Education, powerful world-changing tool ― UN Chief
António Guterres, UN Secretary-General, on Saturday said, while quoting Nelson Mandela, that “education is the most powerful tool we can use to change the world”.
Guterres made the remarks while delivering his speech at the 18th Nelson Mandela Day annual lecture.
The lecture, a virtual one, with the theme: “Tackling the Inequality Pandemic: A New Social Contract for a New Era”, was dedicated to the memory of Mandela’s daughter, Zindziswa Mandela.
Cyril Ramaphosa, President of South Africa, described her as a brave activist who endured the pains of harassment when her father was in prison.
Ramaphosa noted that her father’s life was one lived in the service of everyone and his legacy in fighting apartheid is still relevant till date.
“In his memory, we must strive harder to build societies rooted in respect and this pandemic has revived the bonds of solidarity among nations of the world,” Ramaphosa said.
Guterres, in his speech, took aim at the various layers of inequality that are being exposed by the COVID-19 pandemic and outlined the threat posed “to our well-being and future by historic injustices and other societal ills.”
He recommended for a more equitable, just and sustainable way forward in line with the Sustainable Development Goals.
According to him, in order to deliver quality education for all, we need to more than double education spending in low and middle-income countries by 2030 to three trillion dollars a year.
“Governments must prioritise equal access from early learning because science tells us that pre-school education changes the lives of individuals, and brings enormous benefits to communities and societies.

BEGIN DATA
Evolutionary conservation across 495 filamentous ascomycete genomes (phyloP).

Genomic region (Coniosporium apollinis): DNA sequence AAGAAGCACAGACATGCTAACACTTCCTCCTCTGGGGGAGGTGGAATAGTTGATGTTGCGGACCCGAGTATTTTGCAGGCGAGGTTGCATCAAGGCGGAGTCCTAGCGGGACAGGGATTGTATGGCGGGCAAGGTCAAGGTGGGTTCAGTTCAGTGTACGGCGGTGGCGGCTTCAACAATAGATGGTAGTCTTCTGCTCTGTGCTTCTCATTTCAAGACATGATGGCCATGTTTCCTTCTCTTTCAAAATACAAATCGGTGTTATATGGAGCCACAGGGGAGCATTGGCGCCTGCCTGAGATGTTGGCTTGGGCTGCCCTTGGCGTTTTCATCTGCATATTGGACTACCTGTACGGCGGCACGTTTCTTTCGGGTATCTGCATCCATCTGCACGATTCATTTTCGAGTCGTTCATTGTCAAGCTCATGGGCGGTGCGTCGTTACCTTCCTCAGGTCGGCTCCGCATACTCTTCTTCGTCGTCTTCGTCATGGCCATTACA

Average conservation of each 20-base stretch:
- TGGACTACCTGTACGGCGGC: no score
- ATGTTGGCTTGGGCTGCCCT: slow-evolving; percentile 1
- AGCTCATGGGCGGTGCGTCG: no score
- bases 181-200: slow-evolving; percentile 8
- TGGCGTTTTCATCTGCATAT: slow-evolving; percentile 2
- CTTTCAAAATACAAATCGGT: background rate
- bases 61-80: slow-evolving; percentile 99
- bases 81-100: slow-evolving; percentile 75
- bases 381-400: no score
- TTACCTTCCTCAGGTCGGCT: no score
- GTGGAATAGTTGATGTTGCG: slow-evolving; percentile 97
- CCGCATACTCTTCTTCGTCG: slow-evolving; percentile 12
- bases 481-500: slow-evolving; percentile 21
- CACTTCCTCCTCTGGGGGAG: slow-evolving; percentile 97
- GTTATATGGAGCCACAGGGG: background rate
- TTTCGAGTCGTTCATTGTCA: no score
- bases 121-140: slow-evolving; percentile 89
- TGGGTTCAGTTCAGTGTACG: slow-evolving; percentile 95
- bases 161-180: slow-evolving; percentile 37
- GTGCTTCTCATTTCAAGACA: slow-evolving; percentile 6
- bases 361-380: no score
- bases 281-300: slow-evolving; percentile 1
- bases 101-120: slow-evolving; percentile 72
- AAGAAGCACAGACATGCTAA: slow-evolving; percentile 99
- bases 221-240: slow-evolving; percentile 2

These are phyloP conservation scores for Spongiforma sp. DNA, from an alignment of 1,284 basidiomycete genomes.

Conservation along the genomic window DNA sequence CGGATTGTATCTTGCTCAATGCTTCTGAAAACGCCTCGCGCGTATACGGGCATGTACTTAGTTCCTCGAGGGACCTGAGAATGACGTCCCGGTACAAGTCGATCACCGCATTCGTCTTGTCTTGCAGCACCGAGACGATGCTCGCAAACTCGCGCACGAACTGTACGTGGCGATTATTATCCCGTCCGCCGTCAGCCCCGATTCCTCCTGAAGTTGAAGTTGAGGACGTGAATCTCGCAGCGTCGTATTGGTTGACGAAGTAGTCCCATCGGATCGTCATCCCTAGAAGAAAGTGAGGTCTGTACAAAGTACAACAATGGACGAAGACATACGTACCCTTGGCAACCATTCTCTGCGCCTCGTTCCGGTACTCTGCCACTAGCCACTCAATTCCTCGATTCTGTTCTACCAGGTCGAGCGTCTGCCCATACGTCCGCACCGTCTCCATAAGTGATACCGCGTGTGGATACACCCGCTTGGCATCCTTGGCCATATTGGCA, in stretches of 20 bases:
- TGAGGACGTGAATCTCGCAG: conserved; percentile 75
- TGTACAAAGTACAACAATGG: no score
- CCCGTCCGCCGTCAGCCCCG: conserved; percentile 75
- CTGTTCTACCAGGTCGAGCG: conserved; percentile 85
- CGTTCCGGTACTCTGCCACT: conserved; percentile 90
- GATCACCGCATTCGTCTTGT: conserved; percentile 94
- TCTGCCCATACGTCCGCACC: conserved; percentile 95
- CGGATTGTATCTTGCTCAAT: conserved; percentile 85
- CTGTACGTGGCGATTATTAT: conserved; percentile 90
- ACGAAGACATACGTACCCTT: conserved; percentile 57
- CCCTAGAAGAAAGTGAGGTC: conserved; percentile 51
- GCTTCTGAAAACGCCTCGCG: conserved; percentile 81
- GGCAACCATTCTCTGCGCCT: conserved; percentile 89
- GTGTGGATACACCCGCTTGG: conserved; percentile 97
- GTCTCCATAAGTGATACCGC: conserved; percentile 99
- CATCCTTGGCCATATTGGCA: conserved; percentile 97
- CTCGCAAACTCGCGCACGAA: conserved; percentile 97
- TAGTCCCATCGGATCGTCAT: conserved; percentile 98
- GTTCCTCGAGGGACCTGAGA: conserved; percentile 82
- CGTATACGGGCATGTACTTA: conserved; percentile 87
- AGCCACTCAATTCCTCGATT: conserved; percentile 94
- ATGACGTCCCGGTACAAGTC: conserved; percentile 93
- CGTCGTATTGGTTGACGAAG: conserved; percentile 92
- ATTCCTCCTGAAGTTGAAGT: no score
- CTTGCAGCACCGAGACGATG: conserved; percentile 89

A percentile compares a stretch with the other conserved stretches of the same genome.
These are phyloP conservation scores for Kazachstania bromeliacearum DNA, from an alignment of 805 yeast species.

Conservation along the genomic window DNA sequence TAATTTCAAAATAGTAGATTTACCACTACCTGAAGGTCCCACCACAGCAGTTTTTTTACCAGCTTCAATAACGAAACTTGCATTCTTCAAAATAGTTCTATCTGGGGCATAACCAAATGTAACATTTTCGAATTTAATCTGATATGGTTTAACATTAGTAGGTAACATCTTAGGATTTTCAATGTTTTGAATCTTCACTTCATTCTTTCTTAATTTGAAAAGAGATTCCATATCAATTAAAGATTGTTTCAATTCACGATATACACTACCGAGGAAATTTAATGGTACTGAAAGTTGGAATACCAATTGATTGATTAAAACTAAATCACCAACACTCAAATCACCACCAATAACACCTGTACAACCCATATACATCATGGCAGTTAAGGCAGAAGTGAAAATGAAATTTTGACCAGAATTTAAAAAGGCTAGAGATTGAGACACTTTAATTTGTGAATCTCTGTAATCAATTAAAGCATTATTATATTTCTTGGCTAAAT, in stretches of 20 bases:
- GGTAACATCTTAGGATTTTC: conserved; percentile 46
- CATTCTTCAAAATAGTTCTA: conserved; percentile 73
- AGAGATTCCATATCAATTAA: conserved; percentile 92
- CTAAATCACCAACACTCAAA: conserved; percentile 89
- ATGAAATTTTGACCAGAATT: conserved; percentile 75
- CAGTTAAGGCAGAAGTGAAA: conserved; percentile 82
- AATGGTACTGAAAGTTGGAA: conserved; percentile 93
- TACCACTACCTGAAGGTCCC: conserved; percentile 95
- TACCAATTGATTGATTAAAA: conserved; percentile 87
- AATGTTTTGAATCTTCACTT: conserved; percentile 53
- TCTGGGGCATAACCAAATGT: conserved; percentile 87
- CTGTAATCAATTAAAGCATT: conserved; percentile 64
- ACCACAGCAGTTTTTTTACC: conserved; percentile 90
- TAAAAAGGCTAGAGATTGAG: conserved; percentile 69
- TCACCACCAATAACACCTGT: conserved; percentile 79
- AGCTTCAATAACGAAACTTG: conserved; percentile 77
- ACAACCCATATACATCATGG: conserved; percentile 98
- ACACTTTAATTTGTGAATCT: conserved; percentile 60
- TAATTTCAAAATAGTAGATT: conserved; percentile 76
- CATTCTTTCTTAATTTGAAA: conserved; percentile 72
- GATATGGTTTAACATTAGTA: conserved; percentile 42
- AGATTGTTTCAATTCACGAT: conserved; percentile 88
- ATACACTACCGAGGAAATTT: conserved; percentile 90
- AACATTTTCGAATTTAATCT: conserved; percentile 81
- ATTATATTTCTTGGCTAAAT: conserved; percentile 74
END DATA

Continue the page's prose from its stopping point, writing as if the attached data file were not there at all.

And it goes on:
“When the richest children are seven times more likely than the poorest to attend preschool, there’s no surprise that inequality is intergenerational.
“With this, all children in low and middle-income countries could have access to quality education at all levels. This is possible, we just have to decide to do it,” he said.
He urged governments to prioritize investment in digital literacy and infrastructure because learning facts and skills are not enough.
“Technology transforms our world and learning how to learn, adapt and take on new skills will be essential.
“The digital revolution of artificial intelligence will change the nature of work, and the relationship between work leisure activities, some of which we cannot even imagine today.
“The roadmap for digital cooperation launched at the United Nations last month promotes a vision of an inclusive, sustainable digital future.
“Technology can turbocharge recovery from COVID-19 and the achievement of the Sustainable Development Goals,” Guterres said.
He said that the vicious cycle of corruption, which is both a cause and effect of inequality must be broken at all levels.
“Corruption reduces and raises funds for social protection, it also weakens social norms and the rule of law.